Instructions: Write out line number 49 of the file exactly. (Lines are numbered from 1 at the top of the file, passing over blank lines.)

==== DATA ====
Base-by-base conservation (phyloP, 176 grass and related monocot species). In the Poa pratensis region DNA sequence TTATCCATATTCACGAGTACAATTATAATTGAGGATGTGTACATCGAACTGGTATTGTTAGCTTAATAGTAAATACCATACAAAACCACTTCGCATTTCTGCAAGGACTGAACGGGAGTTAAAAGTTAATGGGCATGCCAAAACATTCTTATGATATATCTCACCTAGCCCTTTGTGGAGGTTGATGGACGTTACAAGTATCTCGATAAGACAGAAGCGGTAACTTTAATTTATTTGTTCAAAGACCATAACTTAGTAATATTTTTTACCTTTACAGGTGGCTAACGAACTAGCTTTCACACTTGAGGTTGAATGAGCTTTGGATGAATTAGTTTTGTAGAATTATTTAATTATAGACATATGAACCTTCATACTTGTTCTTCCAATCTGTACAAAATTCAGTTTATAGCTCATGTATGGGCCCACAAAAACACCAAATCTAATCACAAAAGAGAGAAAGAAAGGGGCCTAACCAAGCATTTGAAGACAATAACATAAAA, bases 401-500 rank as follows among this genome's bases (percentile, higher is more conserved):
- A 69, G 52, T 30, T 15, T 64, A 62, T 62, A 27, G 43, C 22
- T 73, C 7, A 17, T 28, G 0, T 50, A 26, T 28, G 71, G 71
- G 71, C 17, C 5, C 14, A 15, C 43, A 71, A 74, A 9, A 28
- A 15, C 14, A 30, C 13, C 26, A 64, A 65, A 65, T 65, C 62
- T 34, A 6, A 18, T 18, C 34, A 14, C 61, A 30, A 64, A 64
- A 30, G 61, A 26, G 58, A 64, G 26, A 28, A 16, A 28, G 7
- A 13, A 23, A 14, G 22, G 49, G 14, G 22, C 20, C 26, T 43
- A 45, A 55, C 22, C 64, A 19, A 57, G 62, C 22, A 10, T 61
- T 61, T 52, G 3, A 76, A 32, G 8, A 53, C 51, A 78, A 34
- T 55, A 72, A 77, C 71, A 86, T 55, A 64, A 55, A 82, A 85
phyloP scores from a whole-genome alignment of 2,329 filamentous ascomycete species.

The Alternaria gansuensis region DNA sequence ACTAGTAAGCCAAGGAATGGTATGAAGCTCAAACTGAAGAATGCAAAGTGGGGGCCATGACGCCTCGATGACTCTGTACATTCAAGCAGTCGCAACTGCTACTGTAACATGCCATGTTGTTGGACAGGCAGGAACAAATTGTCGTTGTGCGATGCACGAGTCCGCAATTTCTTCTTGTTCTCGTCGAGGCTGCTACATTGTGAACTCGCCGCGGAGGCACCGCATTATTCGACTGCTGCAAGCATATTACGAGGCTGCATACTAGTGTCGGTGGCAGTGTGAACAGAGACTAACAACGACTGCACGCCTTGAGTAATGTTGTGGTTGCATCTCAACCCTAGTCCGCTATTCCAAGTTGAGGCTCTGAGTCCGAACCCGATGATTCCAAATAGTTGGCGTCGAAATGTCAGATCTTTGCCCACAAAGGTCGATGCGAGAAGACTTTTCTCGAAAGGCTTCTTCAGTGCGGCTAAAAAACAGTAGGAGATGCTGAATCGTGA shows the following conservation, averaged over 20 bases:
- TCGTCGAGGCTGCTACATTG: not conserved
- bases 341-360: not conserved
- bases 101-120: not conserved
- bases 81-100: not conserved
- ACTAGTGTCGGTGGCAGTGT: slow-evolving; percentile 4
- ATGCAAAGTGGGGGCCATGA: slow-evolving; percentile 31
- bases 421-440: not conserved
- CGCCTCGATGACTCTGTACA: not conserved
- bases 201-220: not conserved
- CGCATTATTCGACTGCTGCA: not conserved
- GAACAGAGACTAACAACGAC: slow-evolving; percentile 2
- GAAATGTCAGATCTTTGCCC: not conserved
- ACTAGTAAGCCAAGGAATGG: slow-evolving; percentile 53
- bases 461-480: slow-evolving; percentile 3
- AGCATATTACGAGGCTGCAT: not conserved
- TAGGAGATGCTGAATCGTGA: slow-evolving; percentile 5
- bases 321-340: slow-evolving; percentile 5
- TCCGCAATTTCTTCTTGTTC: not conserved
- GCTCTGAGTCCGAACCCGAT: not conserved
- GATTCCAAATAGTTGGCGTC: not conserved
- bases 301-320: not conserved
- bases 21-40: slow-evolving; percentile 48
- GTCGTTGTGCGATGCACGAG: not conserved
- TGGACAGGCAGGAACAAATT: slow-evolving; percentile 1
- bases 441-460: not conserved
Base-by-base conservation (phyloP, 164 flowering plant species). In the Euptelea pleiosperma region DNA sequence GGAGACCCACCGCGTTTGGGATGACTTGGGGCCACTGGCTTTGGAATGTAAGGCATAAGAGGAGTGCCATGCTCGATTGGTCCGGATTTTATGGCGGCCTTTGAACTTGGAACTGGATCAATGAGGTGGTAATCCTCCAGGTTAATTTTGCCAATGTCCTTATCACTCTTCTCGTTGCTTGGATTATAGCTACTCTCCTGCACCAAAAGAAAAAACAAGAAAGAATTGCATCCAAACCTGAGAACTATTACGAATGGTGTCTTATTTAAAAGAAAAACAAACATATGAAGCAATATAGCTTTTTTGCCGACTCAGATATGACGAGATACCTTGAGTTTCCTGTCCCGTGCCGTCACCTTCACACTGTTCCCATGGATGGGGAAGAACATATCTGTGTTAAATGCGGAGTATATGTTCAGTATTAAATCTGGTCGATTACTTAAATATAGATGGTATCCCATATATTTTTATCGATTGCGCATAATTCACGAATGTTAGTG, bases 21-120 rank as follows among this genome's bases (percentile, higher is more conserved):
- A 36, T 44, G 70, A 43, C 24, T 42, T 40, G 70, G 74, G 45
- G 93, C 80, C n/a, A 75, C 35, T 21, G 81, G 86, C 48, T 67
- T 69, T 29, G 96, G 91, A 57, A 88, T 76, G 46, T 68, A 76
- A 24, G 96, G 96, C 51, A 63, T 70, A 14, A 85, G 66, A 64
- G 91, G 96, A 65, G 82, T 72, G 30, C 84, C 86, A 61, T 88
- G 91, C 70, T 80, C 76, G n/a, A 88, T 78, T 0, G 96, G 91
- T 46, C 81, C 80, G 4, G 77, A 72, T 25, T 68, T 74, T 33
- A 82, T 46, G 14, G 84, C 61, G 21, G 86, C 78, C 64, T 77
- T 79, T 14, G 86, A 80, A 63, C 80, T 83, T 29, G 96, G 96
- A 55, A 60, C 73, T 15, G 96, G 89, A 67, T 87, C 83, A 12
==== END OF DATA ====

- A 55, A 60, C 73, T 15, G 96, G 89, A 67, T 87, C 83, A 12